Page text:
As for the chain, I usually lube it the night before a longish ride so the lube can fully penetrate before use. Next morning, I use a paper towel on it to lightly wipe off any excess that remains so it won't sling off the chain.

I've been doing a lot of gravel-road riding recently -- both in the dry and in the wet -- and followed this routine again after the last ride and took and attached some photos of the result below. This is the original SRAM PC830 chain, relubed with Purple Extreme atop the original factory lube. It still runs clean and quietly and doesn't attract dust. The PE does tend to make the remaining original lube a bit "soupy" in the first 15 minutes or so after application, but this is nicely addressed with a quick wipedown before letting it sit overnight. No problems, drips, or slinging after.

Though I wish I had a Chainglider, the chain is staying pretty clean for now with this routine, just as it did on Sherpa. I think the Purple Extreme helps, but the real key is also the long Buddy Flap on the front mudguard. It keeps my feet much cleaner and drier and keeps the chain out of the front wheel's "spray zone" so it doesn't get as dirty. For my use, a long front flap is as important as a mudguard. The extended front 'guard (a repurposed rear 'guard) helps tremendously as well. The spray has lost much of its initial velocity and is directed downward by the time it exits the front. With the original short 'guard, I often rode into my own spray as it was thrown almost directly forward. The old French constructeurs knew this, and supplied their all-weather randonneur and touring bikes with front mudguards that extended similarly far forward.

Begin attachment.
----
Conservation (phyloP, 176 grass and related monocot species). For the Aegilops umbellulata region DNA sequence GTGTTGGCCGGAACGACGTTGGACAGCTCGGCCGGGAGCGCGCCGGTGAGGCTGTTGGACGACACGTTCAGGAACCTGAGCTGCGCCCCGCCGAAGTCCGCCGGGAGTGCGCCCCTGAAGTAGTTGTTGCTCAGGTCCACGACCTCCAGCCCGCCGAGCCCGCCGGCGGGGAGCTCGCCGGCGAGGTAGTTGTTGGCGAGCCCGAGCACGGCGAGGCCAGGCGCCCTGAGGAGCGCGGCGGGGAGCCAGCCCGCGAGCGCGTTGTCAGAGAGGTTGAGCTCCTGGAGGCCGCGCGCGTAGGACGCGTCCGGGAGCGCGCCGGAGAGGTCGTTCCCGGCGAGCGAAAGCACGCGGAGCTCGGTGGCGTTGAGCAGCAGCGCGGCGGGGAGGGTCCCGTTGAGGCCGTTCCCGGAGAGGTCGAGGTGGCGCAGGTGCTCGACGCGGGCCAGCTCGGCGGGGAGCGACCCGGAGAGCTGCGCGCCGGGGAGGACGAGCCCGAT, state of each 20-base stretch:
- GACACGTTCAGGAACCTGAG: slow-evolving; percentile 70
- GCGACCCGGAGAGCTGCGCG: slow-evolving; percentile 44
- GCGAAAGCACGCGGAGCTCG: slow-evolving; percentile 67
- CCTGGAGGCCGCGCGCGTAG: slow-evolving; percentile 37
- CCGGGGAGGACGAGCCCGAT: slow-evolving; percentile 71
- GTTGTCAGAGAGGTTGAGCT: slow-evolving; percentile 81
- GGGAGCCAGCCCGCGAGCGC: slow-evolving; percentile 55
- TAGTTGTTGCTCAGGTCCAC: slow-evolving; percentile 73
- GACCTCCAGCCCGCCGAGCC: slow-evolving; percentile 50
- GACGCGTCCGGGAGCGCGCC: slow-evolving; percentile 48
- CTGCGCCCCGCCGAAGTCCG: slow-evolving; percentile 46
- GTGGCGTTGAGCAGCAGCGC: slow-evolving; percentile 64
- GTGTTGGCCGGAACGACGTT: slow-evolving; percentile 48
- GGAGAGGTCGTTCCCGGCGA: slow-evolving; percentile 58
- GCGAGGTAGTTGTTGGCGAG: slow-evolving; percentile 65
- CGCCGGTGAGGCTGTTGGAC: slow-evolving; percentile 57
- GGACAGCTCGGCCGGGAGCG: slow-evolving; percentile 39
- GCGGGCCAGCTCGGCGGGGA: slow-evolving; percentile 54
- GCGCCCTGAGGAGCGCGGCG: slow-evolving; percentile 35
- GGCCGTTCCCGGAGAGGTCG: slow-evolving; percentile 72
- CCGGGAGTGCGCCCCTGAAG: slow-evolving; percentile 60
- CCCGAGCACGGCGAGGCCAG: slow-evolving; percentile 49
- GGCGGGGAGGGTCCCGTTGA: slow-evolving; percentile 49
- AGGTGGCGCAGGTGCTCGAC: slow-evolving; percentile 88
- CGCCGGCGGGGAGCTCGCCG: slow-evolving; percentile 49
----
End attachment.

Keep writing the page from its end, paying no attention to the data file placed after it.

Chain lubrication has been well-covered already in these threads:
http://www.thorncycles.co.uk/forums/index.php?topic=2145.0
http://www.thorncycles.co.uk/forums/index.php?topic=1210.0
http://www.thorncycles.co.uk/forums/index.php?topic=711.0
...and we've seen photos of Il Padrone's Purple Extreme chain still doing well covered in red dust. I don't want to start yet another chain-lube thread in this topic, but thought I'd post this here 'cos it is a nice follow-on to my recent photos of wet/dry gravel-road riding and to some PMs and emails asking me if my chain stayed as clean as the rest of the bike. I've found the real answer to keeping the bike clean is mudguards with long flaps, a long front 'guard, and periodic removal of dust/dirt before it can "crust" and build layer upon layer.